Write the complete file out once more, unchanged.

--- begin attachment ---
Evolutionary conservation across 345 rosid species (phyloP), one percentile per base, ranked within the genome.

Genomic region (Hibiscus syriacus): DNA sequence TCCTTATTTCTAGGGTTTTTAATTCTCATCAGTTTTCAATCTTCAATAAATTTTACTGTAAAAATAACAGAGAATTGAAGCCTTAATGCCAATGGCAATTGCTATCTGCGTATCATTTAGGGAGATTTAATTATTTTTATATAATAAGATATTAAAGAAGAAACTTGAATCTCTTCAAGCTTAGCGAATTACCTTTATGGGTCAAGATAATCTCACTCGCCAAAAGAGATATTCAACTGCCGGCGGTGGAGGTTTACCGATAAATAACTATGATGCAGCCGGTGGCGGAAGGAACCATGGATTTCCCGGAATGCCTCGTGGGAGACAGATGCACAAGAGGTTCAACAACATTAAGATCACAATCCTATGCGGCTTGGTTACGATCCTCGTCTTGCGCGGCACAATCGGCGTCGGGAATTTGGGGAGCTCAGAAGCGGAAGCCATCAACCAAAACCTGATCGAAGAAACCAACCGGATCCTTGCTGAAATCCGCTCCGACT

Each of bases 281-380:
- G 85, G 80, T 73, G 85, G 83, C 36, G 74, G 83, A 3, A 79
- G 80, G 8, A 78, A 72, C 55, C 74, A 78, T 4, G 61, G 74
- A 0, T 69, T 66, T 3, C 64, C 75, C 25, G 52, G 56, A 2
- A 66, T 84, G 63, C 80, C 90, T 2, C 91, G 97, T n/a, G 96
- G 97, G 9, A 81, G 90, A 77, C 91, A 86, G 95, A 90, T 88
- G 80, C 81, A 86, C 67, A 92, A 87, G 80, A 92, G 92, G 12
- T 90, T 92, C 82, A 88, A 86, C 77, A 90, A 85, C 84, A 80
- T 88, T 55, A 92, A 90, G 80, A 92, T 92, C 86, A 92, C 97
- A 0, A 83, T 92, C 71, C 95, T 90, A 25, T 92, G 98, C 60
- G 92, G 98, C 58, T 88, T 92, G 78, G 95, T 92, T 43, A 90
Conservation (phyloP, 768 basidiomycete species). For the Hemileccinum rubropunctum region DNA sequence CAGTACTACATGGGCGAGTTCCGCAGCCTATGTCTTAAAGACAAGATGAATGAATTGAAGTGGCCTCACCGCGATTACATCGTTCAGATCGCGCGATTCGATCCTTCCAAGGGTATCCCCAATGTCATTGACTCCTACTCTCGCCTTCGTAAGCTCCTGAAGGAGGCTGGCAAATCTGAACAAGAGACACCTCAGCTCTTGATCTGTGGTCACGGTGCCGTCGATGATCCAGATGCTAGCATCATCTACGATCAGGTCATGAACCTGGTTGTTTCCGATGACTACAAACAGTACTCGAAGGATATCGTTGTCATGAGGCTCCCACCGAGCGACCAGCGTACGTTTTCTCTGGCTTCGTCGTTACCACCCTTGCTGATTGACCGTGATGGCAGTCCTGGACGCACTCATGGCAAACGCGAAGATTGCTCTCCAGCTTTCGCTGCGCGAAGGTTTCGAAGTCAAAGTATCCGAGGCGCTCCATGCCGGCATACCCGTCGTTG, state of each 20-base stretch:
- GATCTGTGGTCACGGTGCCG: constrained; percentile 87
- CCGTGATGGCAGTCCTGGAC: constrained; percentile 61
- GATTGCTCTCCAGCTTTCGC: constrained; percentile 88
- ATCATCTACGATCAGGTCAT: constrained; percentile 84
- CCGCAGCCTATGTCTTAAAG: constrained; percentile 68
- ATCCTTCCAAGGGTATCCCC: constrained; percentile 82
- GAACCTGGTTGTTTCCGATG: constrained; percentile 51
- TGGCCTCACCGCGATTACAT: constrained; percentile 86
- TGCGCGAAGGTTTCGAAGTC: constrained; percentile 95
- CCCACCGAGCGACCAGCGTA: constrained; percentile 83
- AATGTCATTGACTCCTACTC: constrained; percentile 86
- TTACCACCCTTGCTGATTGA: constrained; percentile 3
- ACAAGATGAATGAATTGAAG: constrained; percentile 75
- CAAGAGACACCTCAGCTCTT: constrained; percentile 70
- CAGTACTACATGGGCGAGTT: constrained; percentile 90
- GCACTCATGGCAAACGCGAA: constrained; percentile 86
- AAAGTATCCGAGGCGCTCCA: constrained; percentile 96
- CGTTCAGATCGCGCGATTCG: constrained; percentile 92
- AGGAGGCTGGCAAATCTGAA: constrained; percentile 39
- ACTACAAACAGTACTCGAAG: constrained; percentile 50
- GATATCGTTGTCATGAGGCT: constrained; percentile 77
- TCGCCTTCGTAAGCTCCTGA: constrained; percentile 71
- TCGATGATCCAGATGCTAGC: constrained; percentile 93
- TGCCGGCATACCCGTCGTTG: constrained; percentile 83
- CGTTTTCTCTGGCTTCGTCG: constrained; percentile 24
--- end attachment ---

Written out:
Evolutionary conservation across 345 rosid species (phyloP), one percentile per base, ranked within the genome.

Genomic region (Hibiscus syriacus): DNA sequence TCCTTATTTCTAGGGTTTTTAATTCTCATCAGTTTTCAATCTTCAATAAATTTTACTGTAAAAATAACAGAGAATTGAAGCCTTAATGCCAATGGCAATTGCTATCTGCGTATCATTTAGGGAGATTTAATTATTTTTATATAATAAGATATTAAAGAAGAAACTTGAATCTCTTCAAGCTTAGCGAATTACCTTTATGGGTCAAGATAATCTCACTCGCCAAAAGAGATATTCAACTGCCGGCGGTGGAGGTTTACCGATAAATAACTATGATGCAGCCGGTGGCGGAAGGAACCATGGATTTCCCGGAATGCCTCGTGGGAGACAGATGCACAAGAGGTTCAACAACATTAAGATCACAATCCTATGCGGCTTGGTTACGATCCTCGTCTTGCGCGGCACAATCGGCGTCGGGAATTTGGGGAGCTCAGAAGCGGAAGCCATCAACCAAAACCTGATCGAAGAAACCAACCGGATCCTTGCTGAAATCCGCTCCGACT

Each of bases 281-380:
- G 85, G 80, T 73, G 85, G 83, C 36, G 74, G 83, A 3, A 79
- G 80, G 8, A 78, A 72, C 55, C 74, A 78, T 4, G 61, G 74
- A 0, T 69, T 66, T 3, C 64, C 75, C 25, G 52, G 56, A 2
- A 66, T 84, G 63, C 80, C 90, T 2, C 91, G 97, T n/a, G 96
- G 97, G 9, A 81, G 90, A 77, C 91, A 86, G 95, A 90, T 88
- G 80, C 81, A 86, C 67, A 92, A 87, G 80, A 92, G 92, G 12
- T 90, T 92, C 82, A 88, A 86, C 77, A 90, A 85, C 84, A 80
- T 88, T 55, A 92, A 90, G 80, A 92, T 92, C 86, A 92, C 97
- A 0, A 83, T 92, C 71, C 95, T 90, A 25, T 92, G 98, C 60
- G 92, G 98, C 58, T 88, T 92, G 78, G 95, T 92, T 43, A 90
Conservation (phyloP, 768 basidiomycete species). For the Hemileccinum rubropunctum region DNA sequence CAGTACTACATGGGCGAGTTCCGCAGCCTATGTCTTAAAGACAAGATGAATGAATTGAAGTGGCCTCACCGCGATTACATCGTTCAGATCGCGCGATTCGATCCTTCCAAGGGTATCCCCAATGTCATTGACTCCTACTCTCGCCTTCGTAAGCTCCTGAAGGAGGCTGGCAAATCTGAACAAGAGACACCTCAGCTCTTGATCTGTGGTCACGGTGCCGTCGATGATCCAGATGCTAGCATCATCTACGATCAGGTCATGAACCTGGTTGTTTCCGATGACTACAAACAGTACTCGAAGGATATCGTTGTCATGAGGCTCCCACCGAGCGACCAGCGTACGTTTTCTCTGGCTTCGTCGTTACCACCCTTGCTGATTGACCGTGATGGCAGTCCTGGACGCACTCATGGCAAACGCGAAGATTGCTCTCCAGCTTTCGCTGCGCGAAGGTTTCGAAGTCAAAGTATCCGAGGCGCTCCATGCCGGCATACCCGTCGTTG, state of each 20-base stretch:
- GATCTGTGGTCACGGTGCCG: constrained; percentile 87
- CCGTGATGGCAGTCCTGGAC: constrained; percentile 61
- GATTGCTCTCCAGCTTTCGC: constrained; percentile 88
- ATCATCTACGATCAGGTCAT: constrained; percentile 84
- CCGCAGCCTATGTCTTAAAG: constrained; percentile 68
- ATCCTTCCAAGGGTATCCCC: constrained; percentile 82
- GAACCTGGTTGTTTCCGATG: constrained; percentile 51
- TGGCCTCACCGCGATTACAT: constrained; percentile 86
- TGCGCGAAGGTTTCGAAGTC: constrained; percentile 95
- CCCACCGAGCGACCAGCGTA: constrained; percentile 83
- AATGTCATTGACTCCTACTC: constrained; percentile 86
- TTACCACCCTTGCTGATTGA: constrained; percentile 3
- ACAAGATGAATGAATTGAAG: constrained; percentile 75
- CAAGAGACACCTCAGCTCTT: constrained; percentile 70
- CAGTACTACATGGGCGAGTT: constrained; percentile 90
- GCACTCATGGCAAACGCGAA: constrained; percentile 86
- AAAGTATCCGAGGCGCTCCA: constrained; percentile 96
- CGTTCAGATCGCGCGATTCG: constrained; percentile 92
- AGGAGGCTGGCAAATCTGAA: constrained; percentile 39
- ACTACAAACAGTACTCGAAG: constrained; percentile 50
- GATATCGTTGTCATGAGGCT: constrained; percentile 77
- TCGCCTTCGTAAGCTCCTGA: constrained; percentile 71
- TCGATGATCCAGATGCTAGC: constrained; percentile 93
- TGCCGGCATACCCGTCGTTG: constrained; percentile 83
- CGTTTTCTCTGGCTTCGTCG: constrained; percentile 24